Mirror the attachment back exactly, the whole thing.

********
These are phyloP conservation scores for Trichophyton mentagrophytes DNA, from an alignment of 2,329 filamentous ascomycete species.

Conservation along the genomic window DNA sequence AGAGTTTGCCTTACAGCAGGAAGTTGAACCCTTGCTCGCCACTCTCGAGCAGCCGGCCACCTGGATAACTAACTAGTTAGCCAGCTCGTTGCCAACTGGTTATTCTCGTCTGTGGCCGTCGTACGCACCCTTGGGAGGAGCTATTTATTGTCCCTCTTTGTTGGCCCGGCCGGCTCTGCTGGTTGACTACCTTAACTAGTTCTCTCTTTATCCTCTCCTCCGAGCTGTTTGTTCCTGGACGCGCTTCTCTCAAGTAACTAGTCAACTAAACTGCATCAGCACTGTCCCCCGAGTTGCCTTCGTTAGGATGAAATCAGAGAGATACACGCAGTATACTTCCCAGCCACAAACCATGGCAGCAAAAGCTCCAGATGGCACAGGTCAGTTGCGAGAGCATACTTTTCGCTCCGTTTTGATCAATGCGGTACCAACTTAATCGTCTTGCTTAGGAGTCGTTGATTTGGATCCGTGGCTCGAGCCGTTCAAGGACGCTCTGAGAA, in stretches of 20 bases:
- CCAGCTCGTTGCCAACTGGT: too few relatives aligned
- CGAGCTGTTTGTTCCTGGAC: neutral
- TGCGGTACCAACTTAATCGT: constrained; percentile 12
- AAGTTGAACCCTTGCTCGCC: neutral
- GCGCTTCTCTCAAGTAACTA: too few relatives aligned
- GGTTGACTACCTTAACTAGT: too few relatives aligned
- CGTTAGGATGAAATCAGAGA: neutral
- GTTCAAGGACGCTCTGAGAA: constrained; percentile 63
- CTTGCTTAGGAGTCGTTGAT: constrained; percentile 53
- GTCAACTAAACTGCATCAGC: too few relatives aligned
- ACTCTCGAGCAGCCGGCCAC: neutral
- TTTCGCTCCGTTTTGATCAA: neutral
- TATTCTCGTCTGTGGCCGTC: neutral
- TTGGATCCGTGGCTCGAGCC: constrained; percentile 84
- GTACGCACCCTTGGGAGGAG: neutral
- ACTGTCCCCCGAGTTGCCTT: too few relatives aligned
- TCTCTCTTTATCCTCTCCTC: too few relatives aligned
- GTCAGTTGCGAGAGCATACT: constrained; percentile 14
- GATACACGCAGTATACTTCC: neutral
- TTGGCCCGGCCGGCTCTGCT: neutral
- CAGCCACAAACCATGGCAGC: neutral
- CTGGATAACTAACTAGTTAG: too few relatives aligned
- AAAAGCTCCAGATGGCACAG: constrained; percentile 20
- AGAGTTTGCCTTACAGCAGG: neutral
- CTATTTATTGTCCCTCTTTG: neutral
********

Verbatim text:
These are phyloP conservation scores for Trichophyton mentagrophytes DNA, from an alignment of 2,329 filamentous ascomycete species.

Conservation along the genomic window DNA sequence AGAGTTTGCCTTACAGCAGGAAGTTGAACCCTTGCTCGCCACTCTCGAGCAGCCGGCCACCTGGATAACTAACTAGTTAGCCAGCTCGTTGCCAACTGGTTATTCTCGTCTGTGGCCGTCGTACGCACCCTTGGGAGGAGCTATTTATTGTCCCTCTTTGTTGGCCCGGCCGGCTCTGCTGGTTGACTACCTTAACTAGTTCTCTCTTTATCCTCTCCTCCGAGCTGTTTGTTCCTGGACGCGCTTCTCTCAAGTAACTAGTCAACTAAACTGCATCAGCACTGTCCCCCGAGTTGCCTTCGTTAGGATGAAATCAGAGAGATACACGCAGTATACTTCCCAGCCACAAACCATGGCAGCAAAAGCTCCAGATGGCACAGGTCAGTTGCGAGAGCATACTTTTCGCTCCGTTTTGATCAATGCGGTACCAACTTAATCGTCTTGCTTAGGAGTCGTTGATTTGGATCCGTGGCTCGAGCCGTTCAAGGACGCTCTGAGAA, in stretches of 20 bases:
- CCAGCTCGTTGCCAACTGGT: too few relatives aligned
- CGAGCTGTTTGTTCCTGGAC: neutral
- TGCGGTACCAACTTAATCGT: constrained; percentile 12
- AAGTTGAACCCTTGCTCGCC: neutral
- GCGCTTCTCTCAAGTAACTA: too few relatives aligned
- GGTTGACTACCTTAACTAGT: too few relatives aligned
- CGTTAGGATGAAATCAGAGA: neutral
- GTTCAAGGACGCTCTGAGAA: constrained; percentile 63
- CTTGCTTAGGAGTCGTTGAT: constrained; percentile 53
- GTCAACTAAACTGCATCAGC: too few relatives aligned
- ACTCTCGAGCAGCCGGCCAC: neutral
- TTTCGCTCCGTTTTGATCAA: neutral
- TATTCTCGTCTGTGGCCGTC: neutral
- TTGGATCCGTGGCTCGAGCC: constrained; percentile 84
- GTACGCACCCTTGGGAGGAG: neutral
- ACTGTCCCCCGAGTTGCCTT: too few relatives aligned
- TCTCTCTTTATCCTCTCCTC: too few relatives aligned
- GTCAGTTGCGAGAGCATACT: constrained; percentile 14
- GATACACGCAGTATACTTCC: neutral
- TTGGCCCGGCCGGCTCTGCT: neutral
- CAGCCACAAACCATGGCAGC: neutral
- CTGGATAACTAACTAGTTAG: too few relatives aligned
- AAAAGCTCCAGATGGCACAG: constrained; percentile 20
- AGAGTTTGCCTTACAGCAGG: neutral
- CTATTTATTGTCCCTCTTTG: neutral